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How to choose the right technology for your advice business

How to choose the right technology for your advice business

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By Stuart Holdsworth ·
February 03 2022

How to choose the right technology for your advice business

Financial services minister Jane Hume stood in front of a (virtual) room of financial advisers this year and assured them they had nothing to fear from technology.

Technology, she conceded, might offer an alternative for people who don’t want to pay for advice, but it wouldn’t replace the 18,000 or so financial advisers practising in this country today. 

I couldn’t agree more. 

I also don’t understand why we’re still debating it. 

The evidence globally is that technological innovation is, for the most part, supporting human advisers, not replacing them. I suspect that’s because while smart technology can certainly bring greater efficiency and less risk to investment advice processes, it needs an adviser’s expert understanding of their client’s unique preferences, concerns and goals to work best. 

The nature of investment advice requires the human brain to filter the financial with the emotional – and the emotional is different for every one of us. Talking about investing is never just talking about investing. It’s a delicate conversation about things like hopes, risks, beliefs, processes and courage. While technologies are being developed to define and implement ideas around these, we still appear to be some way off from cracking that nut, as Jane Hume put it.

I see this play out in my area of business – automated personalised portfolio management – everyday. The digital platform for personalised portfolio management that we’ve been developing over the past 15+ years can perform complex mathematics better than any human. It can identify patterns in investment portfolios that an adviser probably wouldn’t have spotted on their own. It can lead to actionable portfolio adjustments with greater efficiency and certainty than even the most creative of spreadsheets. But advisers will always need to apply their own judgements as to what actions are appropriate and in the client’s interests based on what they know about them.


That is where a different form of investment value lies. That is where technology still has some way to go.

So how then, in a world of perhaps hundreds of technology systems for investments and portfolio management, does an adviser identify the one that will best support them and their business?

In the last decade, features such as model portfolios and data feeds from investment platforms have become the norm. But, while obviously important, I put it to you that a better starting point has nothing to do with the “features” that appear on marketing materials.

One of the most subtle, yet probably most important, differentiator in my mind is what is underneath the system, at its core. The whole philosophy of how the system is built – whether it’s about the frames of investment or servicing clients or both. Determining this will involve a conversation with the people who designed the system, asking questions like what is their vision of the optimal client experience, how is it delivered, and how is the system designed to deliver a tailored solution for each client but with scale and efficiency.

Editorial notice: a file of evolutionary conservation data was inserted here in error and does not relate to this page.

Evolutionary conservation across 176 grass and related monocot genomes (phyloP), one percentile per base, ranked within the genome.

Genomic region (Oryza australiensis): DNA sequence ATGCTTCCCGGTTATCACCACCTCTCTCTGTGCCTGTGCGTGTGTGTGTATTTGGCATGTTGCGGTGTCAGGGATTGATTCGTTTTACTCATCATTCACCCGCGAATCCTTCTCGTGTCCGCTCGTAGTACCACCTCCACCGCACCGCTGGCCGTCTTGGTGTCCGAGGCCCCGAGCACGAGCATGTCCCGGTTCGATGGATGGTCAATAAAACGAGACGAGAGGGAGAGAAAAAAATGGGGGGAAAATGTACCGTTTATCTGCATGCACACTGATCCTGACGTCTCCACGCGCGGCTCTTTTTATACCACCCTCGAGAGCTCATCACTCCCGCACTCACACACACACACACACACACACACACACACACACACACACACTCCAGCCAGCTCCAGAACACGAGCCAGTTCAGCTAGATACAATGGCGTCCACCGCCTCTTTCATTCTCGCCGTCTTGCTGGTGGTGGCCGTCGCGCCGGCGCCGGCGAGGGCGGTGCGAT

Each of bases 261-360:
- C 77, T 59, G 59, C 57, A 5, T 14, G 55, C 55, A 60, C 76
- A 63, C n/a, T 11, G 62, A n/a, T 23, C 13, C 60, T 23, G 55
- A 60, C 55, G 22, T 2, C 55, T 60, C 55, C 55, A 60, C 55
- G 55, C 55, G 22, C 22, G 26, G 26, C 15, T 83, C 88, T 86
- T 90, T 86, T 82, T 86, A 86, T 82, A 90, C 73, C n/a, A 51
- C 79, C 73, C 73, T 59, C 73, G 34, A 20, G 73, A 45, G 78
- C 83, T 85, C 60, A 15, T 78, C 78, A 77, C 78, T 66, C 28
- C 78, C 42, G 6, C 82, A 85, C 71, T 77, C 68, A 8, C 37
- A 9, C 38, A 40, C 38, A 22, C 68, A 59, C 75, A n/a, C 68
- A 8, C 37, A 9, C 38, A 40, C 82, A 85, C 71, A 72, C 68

In any technology solution for managing client investment portfolios, what a firm or adviser should be looking for is something that:

  1. Creates value for their clients – This can be achieved by enabling firms to create repeatable and rules-based experiences around each client to address a broad range of investment profile needs. Additionally, being able to do this and respond to market movements, changes in client situations or model portfolios in a matter of seconds, as well as generating personalised portfolio reviews. Apart from the core investment thesis value, value is created by tailoring to each client and responding quickly
  2. Creates value for the business – By using repeatable rules-based systems to almost instantly resolve conflicts between client, adviser and investment committees rather than often expensive manual judgements. This can reduce costs and work effort, and enable the scaling of portfolio operations with minimal (if any) incremental costs
  3. Reduces risks in the business – By reducing or eliminating manual processes, having all investment mandate definitions in a single place, and a repeatable best practice rules-based process for reviewing portfolios, with supporting documentation

Otherwise, the adviser may as well continue working out what is best for clients themselves, often with spreadsheets, which are increasingly under regulators’ radar as falling short of operational resilience standards. 

It’s inevitable that technology will change the operations underpinning the delivery of investment advice in Australia. We’ve seen it happen in media (Facebook, Twitter), hotels (Airbnb) and taxis (Uber). But for advisers and asset managers who can appreciate how to harness its power– and know-how to choose the right platform for their business, investment philosophy and allows them to adjust for each of their clients – the future of providing investment advice will be theirs. 

Stuart Holdsworth, chief executive and founder, Financial Simplicity

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About the author

Stuart Holdsworth

Neil is the Deputy Editor of the wealth titles, including ifa and InvestorDaily. Neil is also the host of the ifa show podcast.

Neil is the Deputy Editor of the wealth titles, including ifa and InvestorDaily. Neil is also the host of the ifa show podcast.

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